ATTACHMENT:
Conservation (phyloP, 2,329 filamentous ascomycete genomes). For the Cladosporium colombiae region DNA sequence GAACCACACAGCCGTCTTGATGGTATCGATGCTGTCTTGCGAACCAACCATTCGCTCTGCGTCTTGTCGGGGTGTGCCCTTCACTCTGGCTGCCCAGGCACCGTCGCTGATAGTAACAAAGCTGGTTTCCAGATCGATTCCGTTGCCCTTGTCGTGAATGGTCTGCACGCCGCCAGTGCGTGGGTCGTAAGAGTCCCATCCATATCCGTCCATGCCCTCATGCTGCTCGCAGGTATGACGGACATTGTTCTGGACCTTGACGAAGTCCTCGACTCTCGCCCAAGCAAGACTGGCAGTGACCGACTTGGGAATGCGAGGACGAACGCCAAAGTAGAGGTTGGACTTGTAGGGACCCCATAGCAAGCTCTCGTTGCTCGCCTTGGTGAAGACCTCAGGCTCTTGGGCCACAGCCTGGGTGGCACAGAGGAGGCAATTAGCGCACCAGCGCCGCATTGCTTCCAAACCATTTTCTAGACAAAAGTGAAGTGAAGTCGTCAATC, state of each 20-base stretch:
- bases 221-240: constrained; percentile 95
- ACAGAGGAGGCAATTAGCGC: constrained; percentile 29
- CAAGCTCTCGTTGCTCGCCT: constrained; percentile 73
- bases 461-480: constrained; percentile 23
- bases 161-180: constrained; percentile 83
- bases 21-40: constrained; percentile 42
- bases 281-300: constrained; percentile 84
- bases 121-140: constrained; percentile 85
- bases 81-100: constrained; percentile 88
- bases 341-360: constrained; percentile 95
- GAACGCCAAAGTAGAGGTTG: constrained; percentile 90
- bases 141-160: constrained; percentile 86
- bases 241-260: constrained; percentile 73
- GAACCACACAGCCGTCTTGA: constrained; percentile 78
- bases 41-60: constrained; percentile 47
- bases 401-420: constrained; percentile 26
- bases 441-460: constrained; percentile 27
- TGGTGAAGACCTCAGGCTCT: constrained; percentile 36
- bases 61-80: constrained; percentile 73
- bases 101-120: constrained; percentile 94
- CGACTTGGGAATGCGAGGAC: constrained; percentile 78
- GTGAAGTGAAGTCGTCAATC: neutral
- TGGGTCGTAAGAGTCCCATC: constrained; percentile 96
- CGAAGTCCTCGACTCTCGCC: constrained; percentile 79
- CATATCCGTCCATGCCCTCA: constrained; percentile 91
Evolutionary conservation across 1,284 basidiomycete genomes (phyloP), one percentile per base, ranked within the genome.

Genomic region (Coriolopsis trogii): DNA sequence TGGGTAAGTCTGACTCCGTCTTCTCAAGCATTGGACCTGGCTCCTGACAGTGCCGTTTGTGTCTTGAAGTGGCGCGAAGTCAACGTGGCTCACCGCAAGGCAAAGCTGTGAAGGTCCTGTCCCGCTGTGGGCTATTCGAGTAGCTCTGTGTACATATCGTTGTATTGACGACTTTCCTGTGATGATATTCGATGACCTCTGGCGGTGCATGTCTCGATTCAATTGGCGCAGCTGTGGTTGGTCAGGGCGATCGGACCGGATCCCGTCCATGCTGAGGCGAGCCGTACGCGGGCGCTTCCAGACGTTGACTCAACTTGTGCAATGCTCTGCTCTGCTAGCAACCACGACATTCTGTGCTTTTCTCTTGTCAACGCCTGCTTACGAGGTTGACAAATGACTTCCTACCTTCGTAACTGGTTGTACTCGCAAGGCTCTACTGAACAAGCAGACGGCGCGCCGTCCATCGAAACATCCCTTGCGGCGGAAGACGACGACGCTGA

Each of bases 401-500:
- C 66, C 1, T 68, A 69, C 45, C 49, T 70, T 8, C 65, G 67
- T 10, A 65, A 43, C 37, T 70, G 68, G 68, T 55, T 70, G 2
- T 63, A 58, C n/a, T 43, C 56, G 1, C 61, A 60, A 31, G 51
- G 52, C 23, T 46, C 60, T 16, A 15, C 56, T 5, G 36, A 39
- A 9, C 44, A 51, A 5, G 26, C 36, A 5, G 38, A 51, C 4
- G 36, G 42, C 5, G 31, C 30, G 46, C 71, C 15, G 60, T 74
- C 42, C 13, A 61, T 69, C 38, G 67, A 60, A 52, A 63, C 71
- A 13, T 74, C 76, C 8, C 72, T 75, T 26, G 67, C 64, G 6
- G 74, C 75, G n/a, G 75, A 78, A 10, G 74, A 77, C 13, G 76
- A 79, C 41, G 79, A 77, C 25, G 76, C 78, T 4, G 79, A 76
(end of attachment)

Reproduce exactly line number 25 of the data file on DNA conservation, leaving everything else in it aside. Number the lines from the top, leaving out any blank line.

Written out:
- CGAAGTCCTCGACTCTCGCC: constrained; percentile 79